Looking at these statistics, it is clear that while the New York Times ranks higher in the world, the users of Buzzfeed are more engaged, as the bounce rate is lower, and their readers spend more time on their page as opposed to the readers of the New York Times. It is also evident that Buzzfeed’s audience is made up of a majority of millennials, as opposed to the New York Times whose millennial following is only a third of the total.
The story I am analysing in this case is the egging incident perpetrated by a 17-year-old boy towards Senator Fraser Anning. Mr. Anning was giving an interview to the press, when a boy in the background smashed an egg on his head as a form of protest. Reacting immediately, the senator turned around, slapped the boy in the face twice, and then attacked him.
This event occurred shortly after the Christchurch shooting, in which one of Anning’s comments about the shooting didn’t sit well with people.
The infamous video of the scuffle went viral online. News media outlets were quick to pick up the story.
Ticking off the Basics
In looking at the content produces by both mass media outlets, I use Paul Bradshaw’s BASIC principles for web writing analysis as a lens. This enables us to see how each title has adapted the modern techniques for web writing, and understand where they fall short or become successful in the process.
Buzzfeed vs. New York Times
While there are glaring differences between the two publishing techniques, some of the fundamental standards of news coverage is upheld by both titles. Both Buzzfeed and the New York Times have kept the stories brief, divulging only the basic facts of the incident, and successfully allowing the reader to get a full grasp of the context and implications of the situation within an overview of the facts
Both stories were also published at a timely manner, releasing the story very close to the time when the incident occurred.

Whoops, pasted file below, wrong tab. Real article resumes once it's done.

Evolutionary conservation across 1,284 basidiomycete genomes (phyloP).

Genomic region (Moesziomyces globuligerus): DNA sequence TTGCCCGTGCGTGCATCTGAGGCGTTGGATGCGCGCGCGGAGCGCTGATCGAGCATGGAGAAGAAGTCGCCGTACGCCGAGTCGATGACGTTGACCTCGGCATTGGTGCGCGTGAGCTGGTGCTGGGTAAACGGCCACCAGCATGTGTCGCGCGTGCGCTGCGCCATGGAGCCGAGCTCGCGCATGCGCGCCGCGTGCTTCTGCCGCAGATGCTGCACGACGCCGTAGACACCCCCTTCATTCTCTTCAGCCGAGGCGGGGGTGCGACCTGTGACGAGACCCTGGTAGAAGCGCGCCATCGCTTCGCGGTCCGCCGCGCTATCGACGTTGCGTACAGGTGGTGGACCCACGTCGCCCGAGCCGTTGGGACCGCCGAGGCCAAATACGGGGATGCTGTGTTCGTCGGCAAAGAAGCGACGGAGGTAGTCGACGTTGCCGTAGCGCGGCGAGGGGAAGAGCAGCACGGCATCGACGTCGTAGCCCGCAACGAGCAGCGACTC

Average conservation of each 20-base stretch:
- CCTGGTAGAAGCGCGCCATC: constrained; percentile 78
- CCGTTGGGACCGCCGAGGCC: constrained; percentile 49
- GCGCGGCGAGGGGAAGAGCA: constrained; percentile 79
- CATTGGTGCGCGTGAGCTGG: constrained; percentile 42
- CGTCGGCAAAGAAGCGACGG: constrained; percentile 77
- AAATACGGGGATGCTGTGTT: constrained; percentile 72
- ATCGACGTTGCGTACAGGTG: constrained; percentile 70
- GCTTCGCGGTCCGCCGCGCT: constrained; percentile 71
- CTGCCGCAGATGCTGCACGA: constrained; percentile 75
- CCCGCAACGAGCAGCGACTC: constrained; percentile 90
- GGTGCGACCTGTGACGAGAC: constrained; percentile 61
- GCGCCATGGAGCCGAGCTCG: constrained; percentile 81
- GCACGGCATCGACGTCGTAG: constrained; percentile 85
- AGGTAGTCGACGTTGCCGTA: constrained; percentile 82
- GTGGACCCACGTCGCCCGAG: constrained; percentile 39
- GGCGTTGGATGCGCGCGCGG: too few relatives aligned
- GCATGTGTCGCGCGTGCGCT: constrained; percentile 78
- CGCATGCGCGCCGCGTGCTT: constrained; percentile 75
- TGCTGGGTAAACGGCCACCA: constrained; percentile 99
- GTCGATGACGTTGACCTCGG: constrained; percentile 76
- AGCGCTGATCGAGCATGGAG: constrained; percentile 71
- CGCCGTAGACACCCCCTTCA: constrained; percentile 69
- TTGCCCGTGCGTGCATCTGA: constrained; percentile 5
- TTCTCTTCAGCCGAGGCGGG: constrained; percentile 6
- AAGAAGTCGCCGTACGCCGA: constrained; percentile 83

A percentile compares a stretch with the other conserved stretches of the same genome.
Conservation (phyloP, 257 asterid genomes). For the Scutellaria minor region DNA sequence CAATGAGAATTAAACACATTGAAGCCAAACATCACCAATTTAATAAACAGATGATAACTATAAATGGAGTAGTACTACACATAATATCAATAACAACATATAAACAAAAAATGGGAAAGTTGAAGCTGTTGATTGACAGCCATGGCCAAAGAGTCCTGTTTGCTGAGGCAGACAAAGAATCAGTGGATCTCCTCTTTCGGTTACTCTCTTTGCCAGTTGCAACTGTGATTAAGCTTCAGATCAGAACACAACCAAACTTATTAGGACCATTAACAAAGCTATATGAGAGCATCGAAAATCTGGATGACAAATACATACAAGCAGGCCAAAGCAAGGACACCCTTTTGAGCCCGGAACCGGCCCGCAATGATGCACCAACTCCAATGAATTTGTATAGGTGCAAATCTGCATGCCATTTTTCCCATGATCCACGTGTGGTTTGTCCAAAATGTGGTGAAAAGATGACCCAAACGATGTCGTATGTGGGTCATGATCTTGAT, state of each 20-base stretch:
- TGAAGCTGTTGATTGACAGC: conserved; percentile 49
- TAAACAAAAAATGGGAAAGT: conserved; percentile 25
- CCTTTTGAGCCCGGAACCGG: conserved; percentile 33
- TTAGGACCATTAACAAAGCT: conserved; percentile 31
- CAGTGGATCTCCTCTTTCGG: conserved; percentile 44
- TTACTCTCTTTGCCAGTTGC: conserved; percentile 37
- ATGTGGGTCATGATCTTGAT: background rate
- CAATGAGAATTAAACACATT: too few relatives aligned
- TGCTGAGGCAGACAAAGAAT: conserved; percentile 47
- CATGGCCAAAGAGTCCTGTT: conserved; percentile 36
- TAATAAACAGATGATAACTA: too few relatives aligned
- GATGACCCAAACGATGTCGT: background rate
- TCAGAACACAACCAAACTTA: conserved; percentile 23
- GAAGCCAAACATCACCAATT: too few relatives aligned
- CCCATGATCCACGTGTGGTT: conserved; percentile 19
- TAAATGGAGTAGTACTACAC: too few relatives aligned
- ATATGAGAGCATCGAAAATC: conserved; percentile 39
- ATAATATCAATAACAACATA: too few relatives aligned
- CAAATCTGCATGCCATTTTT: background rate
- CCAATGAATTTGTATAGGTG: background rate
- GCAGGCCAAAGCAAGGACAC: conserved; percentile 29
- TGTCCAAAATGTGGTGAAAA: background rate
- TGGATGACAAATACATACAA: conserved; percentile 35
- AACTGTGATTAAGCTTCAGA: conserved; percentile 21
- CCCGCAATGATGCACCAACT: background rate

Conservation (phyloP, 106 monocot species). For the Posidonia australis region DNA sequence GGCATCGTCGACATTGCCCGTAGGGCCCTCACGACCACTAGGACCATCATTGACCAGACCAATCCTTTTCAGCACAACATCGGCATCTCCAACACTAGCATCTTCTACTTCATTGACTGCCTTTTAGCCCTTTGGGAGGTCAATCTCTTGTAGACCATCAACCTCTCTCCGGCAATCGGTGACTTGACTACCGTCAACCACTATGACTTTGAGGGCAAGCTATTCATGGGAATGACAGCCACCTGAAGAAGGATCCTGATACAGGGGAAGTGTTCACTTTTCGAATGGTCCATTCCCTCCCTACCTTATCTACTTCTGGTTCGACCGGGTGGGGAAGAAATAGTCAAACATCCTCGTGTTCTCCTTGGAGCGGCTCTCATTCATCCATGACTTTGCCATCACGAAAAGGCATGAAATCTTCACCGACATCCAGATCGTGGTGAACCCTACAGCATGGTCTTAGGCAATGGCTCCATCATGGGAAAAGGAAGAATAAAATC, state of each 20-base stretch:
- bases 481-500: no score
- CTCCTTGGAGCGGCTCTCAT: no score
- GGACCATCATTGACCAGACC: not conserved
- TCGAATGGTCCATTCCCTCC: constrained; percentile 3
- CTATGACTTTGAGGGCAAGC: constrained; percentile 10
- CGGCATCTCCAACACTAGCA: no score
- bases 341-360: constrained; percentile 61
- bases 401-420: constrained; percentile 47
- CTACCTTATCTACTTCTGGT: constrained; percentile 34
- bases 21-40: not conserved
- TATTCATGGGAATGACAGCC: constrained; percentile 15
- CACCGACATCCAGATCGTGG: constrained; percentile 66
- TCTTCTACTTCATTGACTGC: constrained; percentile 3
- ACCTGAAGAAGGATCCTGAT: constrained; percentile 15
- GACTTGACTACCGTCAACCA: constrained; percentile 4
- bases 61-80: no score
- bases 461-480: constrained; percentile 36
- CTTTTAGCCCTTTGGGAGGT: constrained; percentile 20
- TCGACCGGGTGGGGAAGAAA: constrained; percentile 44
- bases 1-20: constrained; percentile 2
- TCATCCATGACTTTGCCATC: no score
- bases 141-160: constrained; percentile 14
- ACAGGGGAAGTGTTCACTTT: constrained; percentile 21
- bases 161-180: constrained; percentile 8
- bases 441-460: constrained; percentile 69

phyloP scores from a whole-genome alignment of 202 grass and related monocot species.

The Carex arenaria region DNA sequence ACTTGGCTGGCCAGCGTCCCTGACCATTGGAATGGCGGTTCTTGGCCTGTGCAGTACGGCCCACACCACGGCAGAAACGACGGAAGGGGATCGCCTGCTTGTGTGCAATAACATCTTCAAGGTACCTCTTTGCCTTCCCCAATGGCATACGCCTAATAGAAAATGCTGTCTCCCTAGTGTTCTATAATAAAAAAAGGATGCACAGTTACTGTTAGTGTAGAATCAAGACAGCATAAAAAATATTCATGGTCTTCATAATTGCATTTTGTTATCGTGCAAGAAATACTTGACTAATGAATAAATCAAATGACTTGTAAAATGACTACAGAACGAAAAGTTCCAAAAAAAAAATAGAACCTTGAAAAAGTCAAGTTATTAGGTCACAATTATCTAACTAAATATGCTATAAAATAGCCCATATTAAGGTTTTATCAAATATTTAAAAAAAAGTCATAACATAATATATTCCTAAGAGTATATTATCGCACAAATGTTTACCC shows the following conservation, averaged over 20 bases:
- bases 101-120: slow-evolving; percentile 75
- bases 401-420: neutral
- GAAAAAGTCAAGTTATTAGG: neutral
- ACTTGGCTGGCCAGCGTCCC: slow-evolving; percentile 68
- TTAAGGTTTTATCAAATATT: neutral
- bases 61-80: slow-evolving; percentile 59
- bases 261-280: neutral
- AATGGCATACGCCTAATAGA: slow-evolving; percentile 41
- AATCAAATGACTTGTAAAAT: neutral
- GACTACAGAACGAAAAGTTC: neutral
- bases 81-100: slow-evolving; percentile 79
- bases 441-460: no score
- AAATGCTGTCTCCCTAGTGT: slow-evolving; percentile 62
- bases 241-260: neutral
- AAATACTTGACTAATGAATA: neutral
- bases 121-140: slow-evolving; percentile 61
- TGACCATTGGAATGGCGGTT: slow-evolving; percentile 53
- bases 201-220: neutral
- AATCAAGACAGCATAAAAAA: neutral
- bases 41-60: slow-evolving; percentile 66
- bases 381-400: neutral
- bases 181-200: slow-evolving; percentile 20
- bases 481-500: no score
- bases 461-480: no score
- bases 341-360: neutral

However in terms of adaptability and interactivity, Buzzfeed does a particularly better job in utilising the web form to tell a story. They are able to show not just the video itself, but paint a picture about what its effect had on people as well, gathering comments and sentiments from other users online, and showing different videos taken by the perpetuator in the aftermath.
This makes Buzzfeed‘s coverage more adaptable, as they utilise content from many medium and platforms, versus the Times who only put a video as the lone visual medium to accompany the story.
Interestingly enough, the video on the New York Times story plays automatically on the web without being played, whereas the embedded video on Buzzfeed needs to be played by the reader.
What becomes evident in their news coverage is that both media outlets seem to have different objectives or key messages with their work, despite the fact that they are reporting on the same story.
For example with their headlines, Buzzfeed uses interesting keywords that the New York Times does not, such as: “17-year-old-boy” “egging” and “viral.” I feel this was executed due to their heavy millennial audience.
On the other hand the New York Times keeps it simple and formal: “Australian Senator Hit With Egg After Blaming Immigration for Mosque Attacks.”
They SEO keywords in each headline suggest that they expect different search behaviours from their audience, and it is interesting to see how both websites try to predict their audience’s mindsets.